This post was syndicated from: TorrentFreak and was written by: Ernesto. Original post: at TorrentFreak

popcorntBranded a “Netflix for Pirates,” the Popcorn Time app quickly gathered a user base of millions of people over the past year.

The application is a thorn in the side of many copyright holders who are increasingly trying to contain the threat.

In Italy this has now resulted in a new blocking order issued by the Criminal Court of Genoa. The Court ruled that Popcorn Time assists copyright infringement and has ordered local ISPs to block several domain names.

The domains listed in the ruling include those of the two most used forks, popcorntime.io and popcorn-time.se, as well as the localized download page popcorntimeitalia.com.

While the ISP blockades will prevent people from downloading Popcorn Time from these sites, applications that have been downloaded already will continue to work for now.

Also, many other sites offering the same Popcorn Time software are still available. This means that the blockades will only have a limited effect.

Fulvio Sarzana, a lawyer with the Sarzana and Partners law firm who specializes in Internet and copyright disputes, informs TF that Popcorn Time could successfully fight the order.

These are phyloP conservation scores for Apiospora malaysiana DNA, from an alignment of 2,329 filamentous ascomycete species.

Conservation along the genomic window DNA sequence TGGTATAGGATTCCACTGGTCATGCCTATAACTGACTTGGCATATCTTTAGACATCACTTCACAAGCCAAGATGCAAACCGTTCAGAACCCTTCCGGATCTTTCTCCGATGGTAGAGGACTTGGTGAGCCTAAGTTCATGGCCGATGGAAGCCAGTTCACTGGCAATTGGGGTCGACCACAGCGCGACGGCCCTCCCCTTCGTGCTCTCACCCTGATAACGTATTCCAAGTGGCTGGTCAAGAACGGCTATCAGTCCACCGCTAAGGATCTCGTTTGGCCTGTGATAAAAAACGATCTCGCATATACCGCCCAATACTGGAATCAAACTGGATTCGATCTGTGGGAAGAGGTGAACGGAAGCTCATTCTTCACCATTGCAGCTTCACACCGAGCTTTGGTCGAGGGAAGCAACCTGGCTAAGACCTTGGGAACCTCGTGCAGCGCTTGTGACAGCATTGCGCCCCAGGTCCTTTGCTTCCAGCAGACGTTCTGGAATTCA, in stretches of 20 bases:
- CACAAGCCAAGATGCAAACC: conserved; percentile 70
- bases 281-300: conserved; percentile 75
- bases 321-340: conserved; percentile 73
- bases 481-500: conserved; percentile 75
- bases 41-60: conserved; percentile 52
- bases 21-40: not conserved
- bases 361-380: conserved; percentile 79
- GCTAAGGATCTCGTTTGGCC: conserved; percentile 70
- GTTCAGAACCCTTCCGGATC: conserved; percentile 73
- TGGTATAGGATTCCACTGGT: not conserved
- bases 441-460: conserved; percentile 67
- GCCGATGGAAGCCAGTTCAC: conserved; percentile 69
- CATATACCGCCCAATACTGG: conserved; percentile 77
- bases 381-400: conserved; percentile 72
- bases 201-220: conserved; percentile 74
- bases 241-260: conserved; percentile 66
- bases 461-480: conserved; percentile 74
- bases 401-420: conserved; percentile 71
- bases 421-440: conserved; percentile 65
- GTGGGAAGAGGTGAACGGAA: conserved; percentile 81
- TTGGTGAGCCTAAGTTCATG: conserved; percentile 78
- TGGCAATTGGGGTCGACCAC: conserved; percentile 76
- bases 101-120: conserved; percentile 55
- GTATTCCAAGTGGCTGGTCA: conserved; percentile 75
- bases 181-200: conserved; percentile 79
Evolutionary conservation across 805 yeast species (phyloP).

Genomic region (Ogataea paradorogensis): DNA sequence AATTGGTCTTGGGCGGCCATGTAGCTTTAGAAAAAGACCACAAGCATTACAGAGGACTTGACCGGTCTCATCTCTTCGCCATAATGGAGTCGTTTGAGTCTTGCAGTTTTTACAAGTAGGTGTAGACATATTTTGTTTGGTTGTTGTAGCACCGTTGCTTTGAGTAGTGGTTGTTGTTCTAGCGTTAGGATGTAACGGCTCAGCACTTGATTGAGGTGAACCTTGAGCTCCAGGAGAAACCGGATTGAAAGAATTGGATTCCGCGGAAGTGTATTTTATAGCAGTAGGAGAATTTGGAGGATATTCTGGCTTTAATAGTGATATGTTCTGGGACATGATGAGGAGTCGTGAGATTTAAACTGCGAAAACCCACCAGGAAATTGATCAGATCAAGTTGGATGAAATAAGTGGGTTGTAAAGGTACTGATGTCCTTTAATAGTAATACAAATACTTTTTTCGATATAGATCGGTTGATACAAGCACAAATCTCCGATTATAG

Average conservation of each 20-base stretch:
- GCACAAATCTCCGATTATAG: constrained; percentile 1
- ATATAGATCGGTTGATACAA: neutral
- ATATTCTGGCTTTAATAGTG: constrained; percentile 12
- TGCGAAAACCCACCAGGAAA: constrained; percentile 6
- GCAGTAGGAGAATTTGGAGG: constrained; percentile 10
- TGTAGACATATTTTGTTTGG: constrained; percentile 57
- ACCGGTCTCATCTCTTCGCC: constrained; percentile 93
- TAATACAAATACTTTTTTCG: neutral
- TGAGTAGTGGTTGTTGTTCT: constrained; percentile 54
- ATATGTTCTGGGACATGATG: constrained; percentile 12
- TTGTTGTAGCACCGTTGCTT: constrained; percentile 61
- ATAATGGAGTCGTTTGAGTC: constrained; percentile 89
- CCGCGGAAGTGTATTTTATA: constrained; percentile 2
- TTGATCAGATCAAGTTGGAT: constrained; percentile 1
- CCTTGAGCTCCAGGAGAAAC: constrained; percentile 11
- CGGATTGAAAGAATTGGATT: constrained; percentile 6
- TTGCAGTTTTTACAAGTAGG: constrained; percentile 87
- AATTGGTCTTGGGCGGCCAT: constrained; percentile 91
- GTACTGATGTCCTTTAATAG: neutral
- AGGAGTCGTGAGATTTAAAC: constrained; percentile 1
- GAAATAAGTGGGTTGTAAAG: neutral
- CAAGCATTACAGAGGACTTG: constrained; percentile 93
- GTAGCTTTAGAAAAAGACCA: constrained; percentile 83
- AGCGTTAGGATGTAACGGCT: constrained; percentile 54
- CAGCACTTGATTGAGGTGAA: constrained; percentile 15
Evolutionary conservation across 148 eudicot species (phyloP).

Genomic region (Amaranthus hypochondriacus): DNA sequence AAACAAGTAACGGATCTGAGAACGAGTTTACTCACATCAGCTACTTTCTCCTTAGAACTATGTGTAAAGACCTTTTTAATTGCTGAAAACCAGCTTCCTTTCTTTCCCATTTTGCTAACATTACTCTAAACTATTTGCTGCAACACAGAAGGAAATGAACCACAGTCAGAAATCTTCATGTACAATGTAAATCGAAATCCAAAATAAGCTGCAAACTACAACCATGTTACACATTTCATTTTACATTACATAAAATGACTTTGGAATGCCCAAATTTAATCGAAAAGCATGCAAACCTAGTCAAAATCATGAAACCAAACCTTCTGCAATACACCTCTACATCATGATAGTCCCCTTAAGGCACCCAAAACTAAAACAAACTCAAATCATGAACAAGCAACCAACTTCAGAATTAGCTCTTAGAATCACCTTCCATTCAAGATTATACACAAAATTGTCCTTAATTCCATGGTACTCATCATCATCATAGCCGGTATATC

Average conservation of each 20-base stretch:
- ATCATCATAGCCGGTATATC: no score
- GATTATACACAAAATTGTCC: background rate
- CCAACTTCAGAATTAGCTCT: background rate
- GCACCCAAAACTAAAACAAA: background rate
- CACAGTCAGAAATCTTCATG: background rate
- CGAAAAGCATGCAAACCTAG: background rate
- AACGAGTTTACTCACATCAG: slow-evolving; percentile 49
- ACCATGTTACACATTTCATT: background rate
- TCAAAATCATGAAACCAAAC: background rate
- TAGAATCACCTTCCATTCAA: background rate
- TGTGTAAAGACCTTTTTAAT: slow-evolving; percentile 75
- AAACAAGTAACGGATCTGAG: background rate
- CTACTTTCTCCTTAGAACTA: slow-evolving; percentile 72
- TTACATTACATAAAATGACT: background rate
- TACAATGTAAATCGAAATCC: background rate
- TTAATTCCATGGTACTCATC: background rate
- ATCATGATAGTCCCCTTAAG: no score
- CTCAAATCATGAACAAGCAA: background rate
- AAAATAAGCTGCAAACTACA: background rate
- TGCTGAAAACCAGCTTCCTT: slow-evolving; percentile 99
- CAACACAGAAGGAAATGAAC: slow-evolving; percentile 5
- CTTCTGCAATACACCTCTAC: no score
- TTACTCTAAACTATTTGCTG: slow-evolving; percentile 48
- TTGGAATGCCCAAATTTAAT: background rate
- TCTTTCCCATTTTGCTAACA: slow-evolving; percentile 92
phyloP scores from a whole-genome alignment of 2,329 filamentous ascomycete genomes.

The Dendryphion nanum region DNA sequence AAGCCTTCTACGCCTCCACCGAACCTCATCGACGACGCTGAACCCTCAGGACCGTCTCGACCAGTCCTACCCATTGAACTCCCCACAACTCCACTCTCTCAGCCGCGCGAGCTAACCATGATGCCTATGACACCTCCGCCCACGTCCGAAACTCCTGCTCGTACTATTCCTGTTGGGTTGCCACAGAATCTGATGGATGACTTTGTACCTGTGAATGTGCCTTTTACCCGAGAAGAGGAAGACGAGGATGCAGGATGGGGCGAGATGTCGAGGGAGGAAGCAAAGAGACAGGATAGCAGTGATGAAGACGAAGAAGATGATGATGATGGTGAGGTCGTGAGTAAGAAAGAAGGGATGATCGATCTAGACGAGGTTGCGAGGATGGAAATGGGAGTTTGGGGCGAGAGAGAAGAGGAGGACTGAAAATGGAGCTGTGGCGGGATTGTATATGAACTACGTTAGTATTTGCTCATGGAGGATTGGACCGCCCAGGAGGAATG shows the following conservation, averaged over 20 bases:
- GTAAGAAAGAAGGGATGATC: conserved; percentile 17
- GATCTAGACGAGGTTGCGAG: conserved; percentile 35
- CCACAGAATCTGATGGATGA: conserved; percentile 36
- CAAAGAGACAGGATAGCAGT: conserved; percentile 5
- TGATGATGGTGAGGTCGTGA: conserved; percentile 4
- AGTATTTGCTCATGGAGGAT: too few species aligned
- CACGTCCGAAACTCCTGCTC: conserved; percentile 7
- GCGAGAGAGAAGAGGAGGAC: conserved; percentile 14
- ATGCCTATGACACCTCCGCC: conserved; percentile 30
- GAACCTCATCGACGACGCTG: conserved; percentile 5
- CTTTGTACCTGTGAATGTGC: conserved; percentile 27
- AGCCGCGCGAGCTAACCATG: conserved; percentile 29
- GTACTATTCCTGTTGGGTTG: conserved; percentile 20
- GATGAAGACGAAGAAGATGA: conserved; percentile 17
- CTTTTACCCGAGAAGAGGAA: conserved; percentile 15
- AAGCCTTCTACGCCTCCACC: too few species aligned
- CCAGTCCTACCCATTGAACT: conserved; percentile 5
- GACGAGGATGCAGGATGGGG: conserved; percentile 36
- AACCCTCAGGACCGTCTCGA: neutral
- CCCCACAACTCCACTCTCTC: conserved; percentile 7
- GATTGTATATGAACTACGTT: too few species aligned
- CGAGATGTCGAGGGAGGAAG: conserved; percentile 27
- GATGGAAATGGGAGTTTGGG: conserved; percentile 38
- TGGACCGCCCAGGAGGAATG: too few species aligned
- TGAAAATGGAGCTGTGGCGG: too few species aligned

Sarzana references a recent case in Israel where the Popcorn Time block was overturned because it hinders freedom of speech and says he’s willing to represent the developers.

For now the developers of the main .io Popcorn Time fork are showing little interest in fighting the decision. Instead, they’d rather put their efforts into making sure that the blockade has minimal impact.

“While they are able to block the website, Popcorn Time is a standalone program, so once a user has it downloaded it is unlikely that blocks will cause many issues other than new users getting the program from our site directly or in some cases updates.”

“However, we try our best to have things in place to make these blocks effectively null and void,” the Popcorn Time teams says.

Just a few days ago the same developers urged Hollywood to start competing with Popcorn Time. However, for now we expect that blocking efforts and other legal actions will remain top priorities.

Source: TorrentFreak, for the latest info on copyright, file-sharing, torrent sites and ANONYMOUS VPN services.

TorrentFreak: Top 10 Most Pirated Movies of The Week – 08/31/15